Richmond's star players
CRADLED in the Richmond paddock, the Australian game of football has grown into a strong, virile sport, which, in the face of many obstacles, has developed along the lines so clearly laid down by its progenitors. Melbourne was the first team, and owes its foundation to that grand old man the late H. C. A. Harrison, "the father of the game," and his cousin the late Tommy Wills. The Richmond club soon followed, its formation, it is said, being due to the necessity of providing opposition to the pioneer club, for it takes two in football, as in all other sport, to make a match. The original Richmond club did not last long, and it was not until 1885 that the present Richmond club was established.
FOR almost 40 years the Vic torian Football Association controlled the game, but evils had crept in, and in 1897 when with wide vision, such as Alexander McCracken, C. M. Hickey, Jack Worrall, Harry Hodges (of Geelong), Charles Brownlow (also of Geelong) decided on a breakaway, carrying with them the strongest clubs, the Victorian Football League was established. Since then the Australian game has never looked back. The Victorian Football League, with its broad outlook, established the Australian National Football Council, and the unselfish attitude of its founders has produced a strong governing body intent on treating all States alike,and thousands of pounds, most of which have been contributed by Victoria, have been spent on propaganda and development.
THE representatives of the clubs remaining in the Victorian Football Association, with a courage that was admirable, carried on after the breakaway and developed the game in the outer suburbs, leaving the League a free hand among the metropolitan clubs. The men who stood by the Victorian Football Association in those dark days did a great service to the sport, and such loyalists as James Cuming and Tom Evans (Footscray), James Hall, Jack Dennis, and M. J. Fitzpatrick (Williamstown). Julius Sinn, and George Dean (Port Melbourne), James ("Tiger") Gardiner, Alf Woodham (North Melbourne), and W. A. Maybury (Richmond), defying opposition, placed the Association on a strong footing. The Association worked with the League in the interest of the game, and as occasion offered four clubs - Richmond, North Melbourne, Footscray, and Hawthorn - were promoted to the League.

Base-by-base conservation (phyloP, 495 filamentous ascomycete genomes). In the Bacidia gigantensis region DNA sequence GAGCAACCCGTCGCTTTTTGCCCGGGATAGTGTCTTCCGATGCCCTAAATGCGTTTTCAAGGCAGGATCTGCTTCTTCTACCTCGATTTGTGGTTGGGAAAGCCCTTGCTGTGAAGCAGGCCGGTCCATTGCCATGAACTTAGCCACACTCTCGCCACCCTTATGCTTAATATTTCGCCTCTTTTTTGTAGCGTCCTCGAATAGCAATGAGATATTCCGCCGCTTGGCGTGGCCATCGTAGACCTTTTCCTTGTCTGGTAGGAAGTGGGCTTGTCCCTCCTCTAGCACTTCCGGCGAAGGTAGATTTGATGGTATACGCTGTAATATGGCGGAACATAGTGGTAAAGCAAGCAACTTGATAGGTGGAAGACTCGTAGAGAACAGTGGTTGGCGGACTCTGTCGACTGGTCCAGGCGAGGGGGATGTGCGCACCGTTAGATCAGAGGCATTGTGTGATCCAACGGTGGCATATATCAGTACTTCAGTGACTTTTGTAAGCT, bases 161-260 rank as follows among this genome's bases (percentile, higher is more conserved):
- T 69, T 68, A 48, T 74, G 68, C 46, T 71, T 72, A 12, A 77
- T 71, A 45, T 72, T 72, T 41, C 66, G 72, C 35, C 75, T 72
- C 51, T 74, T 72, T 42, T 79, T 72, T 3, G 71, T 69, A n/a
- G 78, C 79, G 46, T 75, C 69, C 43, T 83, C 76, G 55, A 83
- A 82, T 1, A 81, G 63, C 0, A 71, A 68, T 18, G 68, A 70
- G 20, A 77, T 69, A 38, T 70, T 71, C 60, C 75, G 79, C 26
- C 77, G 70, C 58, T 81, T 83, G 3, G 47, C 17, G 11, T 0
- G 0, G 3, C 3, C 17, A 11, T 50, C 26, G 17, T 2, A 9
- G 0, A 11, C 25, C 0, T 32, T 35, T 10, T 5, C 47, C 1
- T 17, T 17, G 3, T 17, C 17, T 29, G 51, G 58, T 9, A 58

IN later years the Association, growing with the development of the suburban area, has set its eyes and its heart on recovering the control of the game which its incompetence in the 'nineties had lost. Various improvements had in the past been introduced by the Association and developed by the League, but none of these affected the basic principles of the code.
THE Association in its desire for power decided on some dramatic and revolutionary alteration and struck a blow at Australian football. It refused to recognise the League or the Australian National Football Council, and by skilful and insidious propaganda assumed a position to which it was not entitled. As one of the organisations in the game, it abrogated the laws of Australian football, and thus was disloyal to the sport it was pledged to uphold. As a means to an end, its advocacy of throw-ball may be justified; but that is all. There is not one club in the Association which would hesitate for one moment if the League invited it to join. The acceptance of the invitation would, of course, involve renunciation of "throw ball." But what of that? There are more important things just now than whether a ball is to be thrown or not, and the League may be entrusted to maintain the sanctity of the laws of the game, and to so manage the game in war that when peace is restored it will hold its place as the only national sport of Australian origin.